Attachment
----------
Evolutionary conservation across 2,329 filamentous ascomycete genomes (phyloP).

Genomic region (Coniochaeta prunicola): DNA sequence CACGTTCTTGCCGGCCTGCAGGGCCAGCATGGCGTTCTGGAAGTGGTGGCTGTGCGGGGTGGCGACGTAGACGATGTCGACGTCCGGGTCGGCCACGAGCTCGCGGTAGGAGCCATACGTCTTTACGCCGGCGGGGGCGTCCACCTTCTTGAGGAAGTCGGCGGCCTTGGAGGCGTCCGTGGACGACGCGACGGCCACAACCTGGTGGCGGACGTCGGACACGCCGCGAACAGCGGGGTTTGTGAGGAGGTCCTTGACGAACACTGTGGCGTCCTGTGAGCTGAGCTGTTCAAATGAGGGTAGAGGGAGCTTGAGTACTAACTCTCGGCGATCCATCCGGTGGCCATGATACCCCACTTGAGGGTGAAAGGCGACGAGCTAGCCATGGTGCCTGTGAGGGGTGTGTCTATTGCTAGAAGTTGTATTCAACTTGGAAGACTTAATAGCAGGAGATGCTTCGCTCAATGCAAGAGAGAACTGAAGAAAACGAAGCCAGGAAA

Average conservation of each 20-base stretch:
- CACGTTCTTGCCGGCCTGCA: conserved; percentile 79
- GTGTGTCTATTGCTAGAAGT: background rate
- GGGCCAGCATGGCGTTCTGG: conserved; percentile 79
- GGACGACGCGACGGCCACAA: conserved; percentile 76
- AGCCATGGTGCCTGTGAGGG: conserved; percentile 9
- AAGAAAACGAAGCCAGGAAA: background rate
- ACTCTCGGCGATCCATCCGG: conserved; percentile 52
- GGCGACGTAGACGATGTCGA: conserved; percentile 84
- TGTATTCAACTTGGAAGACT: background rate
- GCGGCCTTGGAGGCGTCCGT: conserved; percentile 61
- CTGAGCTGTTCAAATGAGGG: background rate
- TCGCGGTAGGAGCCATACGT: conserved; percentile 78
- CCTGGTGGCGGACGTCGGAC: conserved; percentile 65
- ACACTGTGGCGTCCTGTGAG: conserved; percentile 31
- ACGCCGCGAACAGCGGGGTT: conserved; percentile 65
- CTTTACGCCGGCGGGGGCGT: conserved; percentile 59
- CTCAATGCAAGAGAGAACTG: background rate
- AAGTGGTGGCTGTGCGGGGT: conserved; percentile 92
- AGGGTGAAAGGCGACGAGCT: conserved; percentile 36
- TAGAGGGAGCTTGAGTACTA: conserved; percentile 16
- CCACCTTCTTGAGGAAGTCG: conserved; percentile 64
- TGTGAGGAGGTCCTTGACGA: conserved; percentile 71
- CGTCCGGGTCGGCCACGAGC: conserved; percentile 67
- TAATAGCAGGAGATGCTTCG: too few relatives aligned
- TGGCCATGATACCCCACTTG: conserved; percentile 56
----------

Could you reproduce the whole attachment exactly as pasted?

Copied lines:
Evolutionary conservation across 2,329 filamentous ascomycete genomes (phyloP).

Genomic region (Coniochaeta prunicola): DNA sequence CACGTTCTTGCCGGCCTGCAGGGCCAGCATGGCGTTCTGGAAGTGGTGGCTGTGCGGGGTGGCGACGTAGACGATGTCGACGTCCGGGTCGGCCACGAGCTCGCGGTAGGAGCCATACGTCTTTACGCCGGCGGGGGCGTCCACCTTCTTGAGGAAGTCGGCGGCCTTGGAGGCGTCCGTGGACGACGCGACGGCCACAACCTGGTGGCGGACGTCGGACACGCCGCGAACAGCGGGGTTTGTGAGGAGGTCCTTGACGAACACTGTGGCGTCCTGTGAGCTGAGCTGTTCAAATGAGGGTAGAGGGAGCTTGAGTACTAACTCTCGGCGATCCATCCGGTGGCCATGATACCCCACTTGAGGGTGAAAGGCGACGAGCTAGCCATGGTGCCTGTGAGGGGTGTGTCTATTGCTAGAAGTTGTATTCAACTTGGAAGACTTAATAGCAGGAGATGCTTCGCTCAATGCAAGAGAGAACTGAAGAAAACGAAGCCAGGAAA

Average conservation of each 20-base stretch:
- CACGTTCTTGCCGGCCTGCA: conserved; percentile 79
- GTGTGTCTATTGCTAGAAGT: background rate
- GGGCCAGCATGGCGTTCTGG: conserved; percentile 79
- GGACGACGCGACGGCCACAA: conserved; percentile 76
- AGCCATGGTGCCTGTGAGGG: conserved; percentile 9
- AAGAAAACGAAGCCAGGAAA: background rate
- ACTCTCGGCGATCCATCCGG: conserved; percentile 52
- GGCGACGTAGACGATGTCGA: conserved; percentile 84
- TGTATTCAACTTGGAAGACT: background rate
- GCGGCCTTGGAGGCGTCCGT: conserved; percentile 61
- CTGAGCTGTTCAAATGAGGG: background rate
- TCGCGGTAGGAGCCATACGT: conserved; percentile 78
- CCTGGTGGCGGACGTCGGAC: conserved; percentile 65
- ACACTGTGGCGTCCTGTGAG: conserved; percentile 31
- ACGCCGCGAACAGCGGGGTT: conserved; percentile 65
- CTTTACGCCGGCGGGGGCGT: conserved; percentile 59
- CTCAATGCAAGAGAGAACTG: background rate
- AAGTGGTGGCTGTGCGGGGT: conserved; percentile 92
- AGGGTGAAAGGCGACGAGCT: conserved; percentile 36
- TAGAGGGAGCTTGAGTACTA: conserved; percentile 16
- CCACCTTCTTGAGGAAGTCG: conserved; percentile 64
- TGTGAGGAGGTCCTTGACGA: conserved; percentile 71
- CGTCCGGGTCGGCCACGAGC: conserved; percentile 67
- TAATAGCAGGAGATGCTTCG: too few relatives aligned
- TGGCCATGATACCCCACTTG: conserved; percentile 56